It has been suggested that spinal cord infarctions may result from 1) interruption of the blood supply anywhere between the aorta and intramedullary vasculature; (1,6) 2) deficient systemic perfusion pressure; (1,6) 3) hypercoagulation; (6) or 4) a combination of these. (1,6) Since the anterior and posterior spinal arteries closely approximate the vertebral bodies, discs and ligamentum flavum, (10) prolonged compression of these arteries from pathologies in these structures may also result in arterial compromise and formation of an infarct. In consideration of the spontaneous nature of this patient's injury and in the absence of any direct trauma or compressive lesions at the spinal cord, the presumed cause of the infarction was vascular disease.
[FIGURE 5 OMITTED]
In general, the major extrinsic arteries of the spinal cord are the anterior and posterior spinal arteries, anterior and posterior radiculomedullary arteries and pial arteries. (10) Originating from the vertebral arteries, (10) the single anterior spinal artery supplies the anterior third of the spinal cord, including the central grey matter and anterolateral white matter, while the paired posterior spinal arteries supply the posterior third, including the posterior columns (Figure 5). (11) The radiculomedullary arteries, originating from the segmental spinal arteries, meet the anterior and posterior spinal arteries at various levels, and pial arteries run circumferentially between the anterior and posterior spinal arteries. (10)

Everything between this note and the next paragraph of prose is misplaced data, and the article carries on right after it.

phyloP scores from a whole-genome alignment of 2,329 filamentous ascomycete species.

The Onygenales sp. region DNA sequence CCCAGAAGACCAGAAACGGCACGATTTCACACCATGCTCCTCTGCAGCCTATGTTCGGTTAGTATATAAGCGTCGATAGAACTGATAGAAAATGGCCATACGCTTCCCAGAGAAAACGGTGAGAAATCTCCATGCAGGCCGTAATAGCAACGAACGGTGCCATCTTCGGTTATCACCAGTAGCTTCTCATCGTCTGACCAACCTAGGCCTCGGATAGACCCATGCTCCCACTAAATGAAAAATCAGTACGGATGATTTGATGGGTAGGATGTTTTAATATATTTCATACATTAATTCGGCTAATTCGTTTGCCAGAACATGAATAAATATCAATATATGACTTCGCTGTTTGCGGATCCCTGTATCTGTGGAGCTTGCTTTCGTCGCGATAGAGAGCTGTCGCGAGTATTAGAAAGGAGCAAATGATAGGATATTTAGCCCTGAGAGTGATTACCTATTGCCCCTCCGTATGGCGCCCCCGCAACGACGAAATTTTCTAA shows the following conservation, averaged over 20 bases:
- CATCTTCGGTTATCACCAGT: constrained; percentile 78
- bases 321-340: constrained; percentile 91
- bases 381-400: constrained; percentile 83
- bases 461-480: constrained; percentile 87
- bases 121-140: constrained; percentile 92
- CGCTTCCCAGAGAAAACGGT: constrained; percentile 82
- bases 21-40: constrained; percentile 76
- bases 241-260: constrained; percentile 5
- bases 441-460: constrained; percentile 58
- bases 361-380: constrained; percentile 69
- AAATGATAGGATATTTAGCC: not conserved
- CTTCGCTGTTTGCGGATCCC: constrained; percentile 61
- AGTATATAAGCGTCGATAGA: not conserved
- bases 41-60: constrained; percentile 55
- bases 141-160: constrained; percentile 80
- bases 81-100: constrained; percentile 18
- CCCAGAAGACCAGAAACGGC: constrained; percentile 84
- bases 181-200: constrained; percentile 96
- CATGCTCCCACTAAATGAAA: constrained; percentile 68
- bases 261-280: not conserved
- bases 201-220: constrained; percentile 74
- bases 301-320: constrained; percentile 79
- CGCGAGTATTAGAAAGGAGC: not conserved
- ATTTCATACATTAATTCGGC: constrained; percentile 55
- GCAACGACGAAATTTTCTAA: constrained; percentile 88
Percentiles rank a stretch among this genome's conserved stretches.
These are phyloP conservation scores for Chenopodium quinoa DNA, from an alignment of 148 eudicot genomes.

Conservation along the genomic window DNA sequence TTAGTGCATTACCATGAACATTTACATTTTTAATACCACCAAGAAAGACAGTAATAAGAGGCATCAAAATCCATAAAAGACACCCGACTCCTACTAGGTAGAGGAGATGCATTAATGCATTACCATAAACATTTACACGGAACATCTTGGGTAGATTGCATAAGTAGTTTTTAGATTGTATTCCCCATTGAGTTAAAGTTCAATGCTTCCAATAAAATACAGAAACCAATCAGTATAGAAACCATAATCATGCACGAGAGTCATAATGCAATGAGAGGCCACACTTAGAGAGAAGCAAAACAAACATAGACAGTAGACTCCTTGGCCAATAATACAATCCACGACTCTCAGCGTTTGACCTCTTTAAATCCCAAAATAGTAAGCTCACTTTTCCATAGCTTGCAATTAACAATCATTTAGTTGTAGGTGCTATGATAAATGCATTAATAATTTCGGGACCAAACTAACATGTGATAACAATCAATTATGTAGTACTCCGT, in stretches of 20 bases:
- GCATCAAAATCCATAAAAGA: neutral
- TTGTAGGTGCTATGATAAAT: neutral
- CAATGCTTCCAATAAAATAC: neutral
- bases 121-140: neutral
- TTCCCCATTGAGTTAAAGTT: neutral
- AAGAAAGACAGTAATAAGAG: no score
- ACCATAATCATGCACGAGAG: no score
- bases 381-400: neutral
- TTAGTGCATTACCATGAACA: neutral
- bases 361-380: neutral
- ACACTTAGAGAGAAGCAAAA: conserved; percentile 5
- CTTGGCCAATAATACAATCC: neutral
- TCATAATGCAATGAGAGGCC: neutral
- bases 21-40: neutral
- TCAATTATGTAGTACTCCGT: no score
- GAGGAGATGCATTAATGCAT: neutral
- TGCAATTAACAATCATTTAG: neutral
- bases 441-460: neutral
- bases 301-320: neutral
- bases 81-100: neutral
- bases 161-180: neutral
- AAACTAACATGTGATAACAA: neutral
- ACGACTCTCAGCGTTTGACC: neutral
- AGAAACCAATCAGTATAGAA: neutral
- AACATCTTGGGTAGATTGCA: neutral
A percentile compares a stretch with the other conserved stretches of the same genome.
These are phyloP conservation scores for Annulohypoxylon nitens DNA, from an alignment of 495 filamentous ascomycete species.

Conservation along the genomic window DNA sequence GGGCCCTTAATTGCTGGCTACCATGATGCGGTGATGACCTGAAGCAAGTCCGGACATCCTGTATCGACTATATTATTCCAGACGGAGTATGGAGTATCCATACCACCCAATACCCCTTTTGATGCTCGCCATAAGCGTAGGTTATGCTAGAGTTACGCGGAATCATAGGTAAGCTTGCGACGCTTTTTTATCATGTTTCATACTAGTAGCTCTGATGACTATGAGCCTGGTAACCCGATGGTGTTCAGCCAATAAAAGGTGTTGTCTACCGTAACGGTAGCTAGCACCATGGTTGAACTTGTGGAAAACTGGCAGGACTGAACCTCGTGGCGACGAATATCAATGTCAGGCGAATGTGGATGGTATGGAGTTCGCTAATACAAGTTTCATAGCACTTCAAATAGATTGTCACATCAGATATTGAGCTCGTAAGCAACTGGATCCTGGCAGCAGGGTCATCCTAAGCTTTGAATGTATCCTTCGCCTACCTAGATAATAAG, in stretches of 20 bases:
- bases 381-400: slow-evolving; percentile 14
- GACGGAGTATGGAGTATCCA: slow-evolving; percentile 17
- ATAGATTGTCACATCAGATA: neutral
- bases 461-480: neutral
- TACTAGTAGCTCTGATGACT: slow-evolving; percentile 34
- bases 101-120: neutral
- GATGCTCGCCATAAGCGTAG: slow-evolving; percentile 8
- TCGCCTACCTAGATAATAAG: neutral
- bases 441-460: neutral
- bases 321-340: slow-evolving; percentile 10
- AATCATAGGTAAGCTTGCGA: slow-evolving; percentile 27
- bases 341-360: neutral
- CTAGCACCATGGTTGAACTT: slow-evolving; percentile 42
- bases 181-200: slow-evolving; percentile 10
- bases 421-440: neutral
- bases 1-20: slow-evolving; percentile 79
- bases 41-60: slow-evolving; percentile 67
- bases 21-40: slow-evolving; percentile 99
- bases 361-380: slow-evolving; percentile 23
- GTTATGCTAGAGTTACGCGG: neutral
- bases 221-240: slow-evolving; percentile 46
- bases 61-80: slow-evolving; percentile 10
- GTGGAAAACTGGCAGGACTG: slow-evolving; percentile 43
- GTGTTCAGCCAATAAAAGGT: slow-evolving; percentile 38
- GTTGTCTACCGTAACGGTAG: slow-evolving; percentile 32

However, the spinal cord vasculature at the level of the conus medullaris has some added characteristics. First, it has been reported that anastamosis invariably occurs between the anterior and two posterior spinal arteries, known as the anastomotic ansa of the conus. (6) The most caudal region of the spinal cord, extending from T8 to the conus, is additionally supplied by the artery of Adamkiewicz, branching from the intercostal artery, and occasionally the Desproges-Gotteron artery, branching from the internal iliac artery. (3) This regional vasculature supports the notion that infarctions at the conus medullaris are more infrequent than those at other parts of the spinal cord. Further, Monteiro et al. proposed that the anastomotic ansa of the conus allows eventual reperfusion of the necrotic tissue after obstructed blood flow from the artery of Adamkiewicz, (6) thereby providing insight into its potential natural history.